Granted, much literature produced under the head of linguistic philosophy is philosophically inconsequential. Some pieces are amusing or mildly interesting as language studies, but have been drawn into philosophical journals only by superficial association. Some, more philosophical in purport, are simply incompetent; for quality control is spotty in the burgeoning philosophical press. Philosophy has long suffered, as hard sciences have not, from a wavering consensus on questions of professional competence. Students of the heavens are separable into astronomers and astrologers as readily as are the minor domestic ruminants into sheep and goats, but the separation of philosophers into sages and cranks seems to be more sensitive to frames of reference. This is perhaps as it should be, in view of the unregimented and speculative character of the subject.
This passage appears near the end of W. V. O. Quine's "Has Philosophy Lost Contact with People?" (1979) in Theories and Things. I'm tempted to suggest removing the qualification "linguistic" in the first sentence and endorsing it as a valid perspective on the current state of philosophy.
Certainly, the trend has shifted away from "linguistic philosophy," and Quine's epithet, which arguably applied to the lion's share of the discipline shortly before he wrote these comments, does not characterize the majority of published philosophical work today. But at least during the period of the linguistic turn, there was some kind of discipline-wide consensus upon what constituted a legitimate target for philosophical analysis (language), even if there was no universal consensus about what to do about that—we might group under this movement positions as diverse as those of Carnap and the logical positivists on the one hand, and Derrida and the post-structuralists on the other (with interesting points of overlap, e.g. Wittgenstein).
Today, however, the lack of consensus on how to separate the wheat from the chaff extends beyond methods (where it certainly still exists) to the subject matter of philosophy itself. Metaphysics, for example, relegated definitively (by both formal analytic philosophers and continental postmodernists, no less!) to the scrap heap "astrology," has reemerged as a dominant subject matter in formal analytic philosophy proper!
Mind you, Quine is right that "the unregimented and speculative character of the subject" motivates a laxity and pluralism of approach which distinguishes it from (say) the natural sciences. Nevertheless, one begins to doubt the integrity of a discipline if there are whole schools of approach supposedly within it which completely dismiss each other's work. And I'm not talking here about the continental / analytic divide (which is at least reasonably well canonized in a division of journals, etc.), but about divisions within analytic philosophy itself. Arguably, the "philosophers of physics," the "contemporary metaphysicians," the "ancient philosophers," etc. have absolutely nothing to say to each other—what legitimates their presence within a single discipline? And can we bring some helpful norm to bear on this issue to kick out the pretenders and save philosophy?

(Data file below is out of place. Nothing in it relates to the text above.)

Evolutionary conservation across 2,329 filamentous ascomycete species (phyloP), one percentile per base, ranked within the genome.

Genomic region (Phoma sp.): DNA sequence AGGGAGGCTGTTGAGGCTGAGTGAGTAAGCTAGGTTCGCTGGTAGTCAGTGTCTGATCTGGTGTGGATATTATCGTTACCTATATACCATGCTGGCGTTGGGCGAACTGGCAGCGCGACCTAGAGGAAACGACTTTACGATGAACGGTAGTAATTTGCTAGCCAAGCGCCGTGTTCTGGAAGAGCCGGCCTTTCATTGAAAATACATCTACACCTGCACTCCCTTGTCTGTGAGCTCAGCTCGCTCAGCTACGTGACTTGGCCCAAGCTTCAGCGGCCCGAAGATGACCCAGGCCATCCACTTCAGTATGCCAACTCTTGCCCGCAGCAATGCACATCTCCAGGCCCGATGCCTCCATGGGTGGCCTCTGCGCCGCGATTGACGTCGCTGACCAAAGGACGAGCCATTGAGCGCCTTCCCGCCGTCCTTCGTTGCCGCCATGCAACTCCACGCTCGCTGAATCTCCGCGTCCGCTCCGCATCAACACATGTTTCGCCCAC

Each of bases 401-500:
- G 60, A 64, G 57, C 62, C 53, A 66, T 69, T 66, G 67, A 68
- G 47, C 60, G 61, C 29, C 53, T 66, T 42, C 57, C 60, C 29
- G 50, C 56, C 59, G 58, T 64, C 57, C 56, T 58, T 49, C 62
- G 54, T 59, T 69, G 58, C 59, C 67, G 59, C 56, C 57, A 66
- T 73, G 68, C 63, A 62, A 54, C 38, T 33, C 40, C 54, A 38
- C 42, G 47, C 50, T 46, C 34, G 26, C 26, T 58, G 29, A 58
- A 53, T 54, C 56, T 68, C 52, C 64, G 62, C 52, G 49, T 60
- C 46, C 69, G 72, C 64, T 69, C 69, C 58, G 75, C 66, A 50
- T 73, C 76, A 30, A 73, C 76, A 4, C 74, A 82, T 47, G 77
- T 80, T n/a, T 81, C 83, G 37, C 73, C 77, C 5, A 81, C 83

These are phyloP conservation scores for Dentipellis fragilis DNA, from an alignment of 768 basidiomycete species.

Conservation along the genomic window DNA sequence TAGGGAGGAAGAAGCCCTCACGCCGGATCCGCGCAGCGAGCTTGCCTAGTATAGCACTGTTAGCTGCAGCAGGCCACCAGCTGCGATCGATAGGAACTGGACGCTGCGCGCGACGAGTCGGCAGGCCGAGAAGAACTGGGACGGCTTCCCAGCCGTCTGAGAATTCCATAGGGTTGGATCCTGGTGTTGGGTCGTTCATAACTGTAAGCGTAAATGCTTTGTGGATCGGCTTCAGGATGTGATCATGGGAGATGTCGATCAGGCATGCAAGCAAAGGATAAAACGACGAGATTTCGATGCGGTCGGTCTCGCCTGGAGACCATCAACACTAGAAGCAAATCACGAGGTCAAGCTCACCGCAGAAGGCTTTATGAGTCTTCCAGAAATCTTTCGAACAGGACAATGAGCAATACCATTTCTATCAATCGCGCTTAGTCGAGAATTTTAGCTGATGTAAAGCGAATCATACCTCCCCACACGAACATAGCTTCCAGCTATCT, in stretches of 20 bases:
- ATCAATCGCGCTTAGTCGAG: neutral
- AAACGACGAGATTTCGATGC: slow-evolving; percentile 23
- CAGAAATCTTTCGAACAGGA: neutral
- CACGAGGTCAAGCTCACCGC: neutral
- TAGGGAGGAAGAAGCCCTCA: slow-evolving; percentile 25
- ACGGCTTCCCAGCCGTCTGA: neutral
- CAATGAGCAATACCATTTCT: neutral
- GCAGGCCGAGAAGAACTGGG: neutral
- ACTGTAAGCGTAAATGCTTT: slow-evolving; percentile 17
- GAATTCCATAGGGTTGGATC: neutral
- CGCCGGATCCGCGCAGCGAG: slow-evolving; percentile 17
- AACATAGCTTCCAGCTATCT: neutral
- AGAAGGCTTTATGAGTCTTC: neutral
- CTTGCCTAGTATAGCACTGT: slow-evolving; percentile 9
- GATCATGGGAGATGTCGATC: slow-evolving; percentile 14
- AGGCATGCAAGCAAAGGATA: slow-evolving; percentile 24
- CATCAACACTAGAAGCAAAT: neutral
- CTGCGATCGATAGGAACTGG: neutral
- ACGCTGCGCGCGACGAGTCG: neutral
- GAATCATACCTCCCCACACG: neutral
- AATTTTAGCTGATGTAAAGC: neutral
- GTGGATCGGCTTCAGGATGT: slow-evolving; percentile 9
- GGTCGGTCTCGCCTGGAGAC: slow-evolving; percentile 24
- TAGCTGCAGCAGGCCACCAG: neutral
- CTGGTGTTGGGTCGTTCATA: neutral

A helpful comparison perhaps is linguistics, which similarly has been split into (at least) two, uncommunicative, camps since the late 60s / early 70s. The split was initially in terms of syntax vs. semantics—those following Chomsky believed in the precedence of syntax for governing surface structure, while those who split from his camp (e.g. Lakoff) believed in the precedence of semantics. Today, those who favor the Chomskian, intuition-based, approach, and those who favor empirical methods (arguably a natural offshoot of the semantic split, though certainly not aligning directly with cognitive linguistics) have different journals, different standards of evidence, and hardly communicate at all.
Still, in the case of linguistics, there is one subject matter (language), and there are a natural set of success conditions (empirical adequacy, ability to manipulate / generate relevant phenomenon (e.g. machine translation, natural language processing)). Examining the current state of the art, it's easy to see that, while sharing a subject matter, Chomskian methods are failing, while empirical methods are succeeding, on the relevant success conditions.
If philosophy as a discipline is to maintain the "unregimented and speculative character" which Quine identifies, yet nevertheless make some progress towards separating the "sages" from the "cranks" (more urgently: identifying informed, relevant, progressive work and distinguishing it from poor scholarship / noise), then it cannot limit itself to a single object of study (metaphysics, the mind, ethics, these are simply different), nor can it limit itself to a single set of success conditions (at the very least, there can be hardly any overlap between those for normative and those for descriptive branches of philosophical inquiry). But perhaps it can do this: distinguish and define success conditions within each particular subject matter.
For, if, when reading a paper in (say) metaphysics, I have no sense whatsoever of what it would mean for the project to succeed (how am I to evaluate it?), then how can I even provisionally suspect it to count as "astronomy" rather than "astrology"? And if authors within these subfields work on narrow technical questions without any sense themselves of what the success conditions of their endeavor are (and believe you me, this is widely in evidence—perhaps one can be forgiven in a paper for not listing these, since one might assume to be addressing a community which already knows, but if, when asked point blank in a talk, one cannot so provide, one demonstrates the deep vacuity of one's project), then one's subfield (and one's work) should (rightly!) be relegated to the realm of "astrology" and crank-ism, and one shunned and derided accordingly!